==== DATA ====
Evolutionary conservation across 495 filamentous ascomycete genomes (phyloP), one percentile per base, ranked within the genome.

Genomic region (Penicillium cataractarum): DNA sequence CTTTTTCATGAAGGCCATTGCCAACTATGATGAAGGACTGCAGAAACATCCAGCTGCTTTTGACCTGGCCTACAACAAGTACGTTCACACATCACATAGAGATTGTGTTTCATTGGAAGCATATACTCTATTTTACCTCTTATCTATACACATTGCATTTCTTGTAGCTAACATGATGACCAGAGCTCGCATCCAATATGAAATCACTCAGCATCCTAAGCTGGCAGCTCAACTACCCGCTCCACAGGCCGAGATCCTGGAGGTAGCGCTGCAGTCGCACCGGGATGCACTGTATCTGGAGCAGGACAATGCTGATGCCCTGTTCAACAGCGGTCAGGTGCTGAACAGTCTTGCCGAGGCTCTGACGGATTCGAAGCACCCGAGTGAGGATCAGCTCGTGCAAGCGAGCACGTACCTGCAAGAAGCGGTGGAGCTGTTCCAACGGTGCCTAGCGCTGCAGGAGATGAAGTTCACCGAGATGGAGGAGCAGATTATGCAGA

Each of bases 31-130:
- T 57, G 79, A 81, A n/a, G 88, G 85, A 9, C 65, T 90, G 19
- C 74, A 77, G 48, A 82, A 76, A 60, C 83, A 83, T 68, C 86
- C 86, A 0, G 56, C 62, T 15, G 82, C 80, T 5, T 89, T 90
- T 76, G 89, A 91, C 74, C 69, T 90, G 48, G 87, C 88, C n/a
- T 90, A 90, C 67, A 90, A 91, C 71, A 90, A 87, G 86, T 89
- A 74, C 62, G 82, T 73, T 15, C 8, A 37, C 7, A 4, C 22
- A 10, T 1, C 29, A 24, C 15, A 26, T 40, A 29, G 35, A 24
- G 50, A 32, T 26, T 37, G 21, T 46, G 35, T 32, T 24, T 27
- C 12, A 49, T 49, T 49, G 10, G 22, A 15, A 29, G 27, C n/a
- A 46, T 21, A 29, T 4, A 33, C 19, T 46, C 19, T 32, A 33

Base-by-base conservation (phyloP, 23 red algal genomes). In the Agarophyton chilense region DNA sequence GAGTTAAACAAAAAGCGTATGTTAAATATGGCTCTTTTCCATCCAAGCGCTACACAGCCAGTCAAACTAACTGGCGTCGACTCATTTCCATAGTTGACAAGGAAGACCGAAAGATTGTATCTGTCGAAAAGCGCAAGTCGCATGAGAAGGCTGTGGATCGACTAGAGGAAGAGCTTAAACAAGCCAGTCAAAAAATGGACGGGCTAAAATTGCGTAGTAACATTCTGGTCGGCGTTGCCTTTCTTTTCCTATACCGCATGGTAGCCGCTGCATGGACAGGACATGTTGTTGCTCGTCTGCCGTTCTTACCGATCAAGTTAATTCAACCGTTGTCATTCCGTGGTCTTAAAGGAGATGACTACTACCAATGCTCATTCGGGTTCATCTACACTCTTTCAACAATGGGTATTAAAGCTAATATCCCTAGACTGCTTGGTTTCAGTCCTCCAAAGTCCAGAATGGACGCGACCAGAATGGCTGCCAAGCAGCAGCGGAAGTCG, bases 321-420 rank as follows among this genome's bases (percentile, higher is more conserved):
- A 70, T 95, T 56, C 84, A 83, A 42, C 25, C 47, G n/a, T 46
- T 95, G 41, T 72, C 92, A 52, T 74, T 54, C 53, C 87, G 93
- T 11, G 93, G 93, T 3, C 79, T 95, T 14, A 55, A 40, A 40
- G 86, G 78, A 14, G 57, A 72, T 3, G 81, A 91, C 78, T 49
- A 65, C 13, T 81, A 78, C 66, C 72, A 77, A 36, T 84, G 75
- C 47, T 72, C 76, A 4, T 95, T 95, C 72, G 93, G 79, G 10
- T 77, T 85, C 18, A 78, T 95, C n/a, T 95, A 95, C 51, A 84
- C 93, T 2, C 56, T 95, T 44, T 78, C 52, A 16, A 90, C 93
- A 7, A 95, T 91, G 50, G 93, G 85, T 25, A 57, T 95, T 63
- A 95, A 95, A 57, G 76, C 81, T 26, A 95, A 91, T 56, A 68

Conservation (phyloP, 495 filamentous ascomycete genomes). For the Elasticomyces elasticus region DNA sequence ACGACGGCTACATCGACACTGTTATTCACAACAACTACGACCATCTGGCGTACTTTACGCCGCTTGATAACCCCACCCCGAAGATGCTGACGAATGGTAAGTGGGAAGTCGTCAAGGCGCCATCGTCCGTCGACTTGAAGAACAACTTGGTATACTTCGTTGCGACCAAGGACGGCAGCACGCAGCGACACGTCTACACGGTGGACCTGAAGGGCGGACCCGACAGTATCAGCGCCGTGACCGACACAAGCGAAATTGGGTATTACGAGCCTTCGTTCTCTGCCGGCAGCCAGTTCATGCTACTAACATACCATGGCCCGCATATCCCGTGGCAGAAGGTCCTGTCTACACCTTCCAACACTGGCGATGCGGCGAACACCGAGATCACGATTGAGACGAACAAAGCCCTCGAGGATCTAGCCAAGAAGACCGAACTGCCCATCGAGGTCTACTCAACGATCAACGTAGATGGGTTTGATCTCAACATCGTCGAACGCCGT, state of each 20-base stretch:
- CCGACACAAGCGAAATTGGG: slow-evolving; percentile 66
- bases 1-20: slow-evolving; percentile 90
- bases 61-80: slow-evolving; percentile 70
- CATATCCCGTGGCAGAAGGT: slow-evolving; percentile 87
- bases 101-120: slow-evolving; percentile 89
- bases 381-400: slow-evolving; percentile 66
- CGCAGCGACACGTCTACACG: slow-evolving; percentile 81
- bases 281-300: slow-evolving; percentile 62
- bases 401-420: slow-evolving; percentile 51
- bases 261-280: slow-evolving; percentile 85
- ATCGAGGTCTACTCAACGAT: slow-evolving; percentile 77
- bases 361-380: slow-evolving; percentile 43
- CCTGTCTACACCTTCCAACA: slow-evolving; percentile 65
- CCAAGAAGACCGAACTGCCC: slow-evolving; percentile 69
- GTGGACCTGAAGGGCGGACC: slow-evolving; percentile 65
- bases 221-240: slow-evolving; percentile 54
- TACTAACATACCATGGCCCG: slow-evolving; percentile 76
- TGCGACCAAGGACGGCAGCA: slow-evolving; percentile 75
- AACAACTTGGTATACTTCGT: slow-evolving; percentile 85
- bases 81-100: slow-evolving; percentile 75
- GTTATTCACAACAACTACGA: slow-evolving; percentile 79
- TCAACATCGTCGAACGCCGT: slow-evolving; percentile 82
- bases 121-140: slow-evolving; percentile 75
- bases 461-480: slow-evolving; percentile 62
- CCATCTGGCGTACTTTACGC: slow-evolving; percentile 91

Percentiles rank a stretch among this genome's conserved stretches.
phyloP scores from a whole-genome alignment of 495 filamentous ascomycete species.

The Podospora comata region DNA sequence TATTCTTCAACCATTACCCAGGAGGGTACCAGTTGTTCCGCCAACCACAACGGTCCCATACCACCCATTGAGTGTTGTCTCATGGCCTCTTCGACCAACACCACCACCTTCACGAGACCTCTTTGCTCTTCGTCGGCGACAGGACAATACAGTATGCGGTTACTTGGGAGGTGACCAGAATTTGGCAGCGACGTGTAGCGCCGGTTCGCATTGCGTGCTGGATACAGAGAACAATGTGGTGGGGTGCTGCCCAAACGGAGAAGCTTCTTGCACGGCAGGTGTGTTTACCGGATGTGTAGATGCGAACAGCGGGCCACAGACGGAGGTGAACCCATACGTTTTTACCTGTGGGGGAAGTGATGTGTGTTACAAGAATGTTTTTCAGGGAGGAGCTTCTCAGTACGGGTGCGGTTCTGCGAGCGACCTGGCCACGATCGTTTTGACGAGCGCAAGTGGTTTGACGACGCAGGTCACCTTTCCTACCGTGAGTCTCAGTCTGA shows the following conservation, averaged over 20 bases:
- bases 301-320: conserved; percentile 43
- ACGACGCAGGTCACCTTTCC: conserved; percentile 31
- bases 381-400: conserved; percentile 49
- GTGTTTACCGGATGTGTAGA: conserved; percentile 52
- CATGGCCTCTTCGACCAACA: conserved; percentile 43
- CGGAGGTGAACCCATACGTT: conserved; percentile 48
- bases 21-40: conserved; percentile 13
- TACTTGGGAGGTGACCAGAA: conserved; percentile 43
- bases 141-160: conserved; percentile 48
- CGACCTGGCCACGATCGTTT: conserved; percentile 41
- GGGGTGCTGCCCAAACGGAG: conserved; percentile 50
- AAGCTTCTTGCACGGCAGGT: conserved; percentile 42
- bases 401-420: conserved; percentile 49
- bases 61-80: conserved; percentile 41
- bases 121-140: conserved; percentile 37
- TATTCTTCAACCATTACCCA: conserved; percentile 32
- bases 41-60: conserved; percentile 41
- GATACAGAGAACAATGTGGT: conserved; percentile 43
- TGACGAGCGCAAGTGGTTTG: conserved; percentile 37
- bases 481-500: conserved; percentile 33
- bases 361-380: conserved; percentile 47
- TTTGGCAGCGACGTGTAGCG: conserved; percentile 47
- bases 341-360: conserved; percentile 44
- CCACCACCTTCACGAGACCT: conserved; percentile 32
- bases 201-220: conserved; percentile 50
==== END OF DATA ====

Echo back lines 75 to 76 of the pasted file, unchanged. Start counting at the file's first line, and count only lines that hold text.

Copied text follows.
- TTTGGCAGCGACGTGTAGCG: conserved; percentile 47
- bases 341-360: conserved; percentile 44